First Fifty Years - The 1940s & 50s
Ray H. Mattison, Historian
In 1947 Raymond W. McIntyre, the present incumbent, succeeded Joyner as Superintendent of the monument. McIntyre, a native of North Dakota, was Park Ranger at Glacier National Park immediately prior to entering on duty at the Tower. He had previously served in the capacity of Ranger at Mount McKinley National Park in Alaska and a Ranger with the U. S. Forest Service.
Increased visitation following World War II has brought new problems to the National Park Service in the administration of the monument. From 1946 visitor totals jumped from 35,551 to an all-time high of 100,919 in 1954. This great increase in visitor use of the area had brought about a critical need for additional facilities. These included improved and enlarged camping facilities, additional housing for monument personnel, more trails, additional water and sewer developments and more interpretive facilities.
The problem at Devils Tower National Monument was not unique. The increased travel to all of the National Park Service areas since World War II brought about similar needs elsewhere for expanded facilities and services. Assuming that this travel would continue to increase in the next decade as it has in the past, the Director in 1955 launched "MISSION 66". By this program, a long-range planning project for the National Park Service was begun to meet the needs of the Nation in the year 1966, the Golden Anniversary of that agency. The purpose of this program was "to make an intensive study of the problems of protections, public use, interpretation, development, staffing, legislation, financing, and all other phases of park operation, and to produce a comprehensive and integrated program of use and protection that is in harmony with the obligations of the National Park Service under the Act of 1916," under which the organization was established.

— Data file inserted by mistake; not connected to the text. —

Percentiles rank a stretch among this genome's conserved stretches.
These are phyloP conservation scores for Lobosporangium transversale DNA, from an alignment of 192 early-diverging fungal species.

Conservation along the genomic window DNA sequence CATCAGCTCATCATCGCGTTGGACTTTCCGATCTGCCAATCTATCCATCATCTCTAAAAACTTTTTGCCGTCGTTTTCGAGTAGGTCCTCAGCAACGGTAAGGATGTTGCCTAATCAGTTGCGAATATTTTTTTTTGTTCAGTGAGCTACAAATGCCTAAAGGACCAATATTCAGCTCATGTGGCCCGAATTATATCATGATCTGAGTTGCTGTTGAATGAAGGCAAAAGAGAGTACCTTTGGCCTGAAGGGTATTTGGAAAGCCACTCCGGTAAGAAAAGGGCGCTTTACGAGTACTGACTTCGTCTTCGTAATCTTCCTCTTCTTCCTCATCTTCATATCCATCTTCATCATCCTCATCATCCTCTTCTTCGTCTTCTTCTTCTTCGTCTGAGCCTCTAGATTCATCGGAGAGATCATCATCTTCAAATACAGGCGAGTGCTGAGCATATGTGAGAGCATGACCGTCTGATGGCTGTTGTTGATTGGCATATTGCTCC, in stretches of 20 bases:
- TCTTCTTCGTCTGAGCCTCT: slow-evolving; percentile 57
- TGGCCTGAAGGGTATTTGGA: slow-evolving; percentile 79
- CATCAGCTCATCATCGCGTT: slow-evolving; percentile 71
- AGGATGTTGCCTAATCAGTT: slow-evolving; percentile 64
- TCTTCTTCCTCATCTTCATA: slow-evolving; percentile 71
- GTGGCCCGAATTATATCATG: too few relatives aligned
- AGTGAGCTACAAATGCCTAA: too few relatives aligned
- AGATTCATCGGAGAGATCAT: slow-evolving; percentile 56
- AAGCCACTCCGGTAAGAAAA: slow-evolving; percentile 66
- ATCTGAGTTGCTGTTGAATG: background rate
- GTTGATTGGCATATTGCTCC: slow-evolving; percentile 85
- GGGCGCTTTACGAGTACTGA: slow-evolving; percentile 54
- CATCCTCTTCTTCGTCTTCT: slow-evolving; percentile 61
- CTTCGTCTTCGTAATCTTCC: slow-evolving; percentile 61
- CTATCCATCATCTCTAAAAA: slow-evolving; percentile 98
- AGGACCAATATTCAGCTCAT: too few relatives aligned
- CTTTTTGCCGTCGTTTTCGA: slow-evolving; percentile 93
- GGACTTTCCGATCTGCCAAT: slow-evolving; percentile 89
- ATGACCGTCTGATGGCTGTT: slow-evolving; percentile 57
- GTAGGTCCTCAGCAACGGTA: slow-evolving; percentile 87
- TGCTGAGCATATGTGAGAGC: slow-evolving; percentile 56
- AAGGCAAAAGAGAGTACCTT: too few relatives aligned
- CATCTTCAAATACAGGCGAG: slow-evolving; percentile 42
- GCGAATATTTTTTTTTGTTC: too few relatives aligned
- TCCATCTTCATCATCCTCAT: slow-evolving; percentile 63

Did You Know?
Eradication programs have reduced the black-tailed prairie dog’s range from thousands of square miles to a few scattered preserves like this one at Devils Tower National Monument. They now inhabit about 2% of the area they once occupied 200 years ago.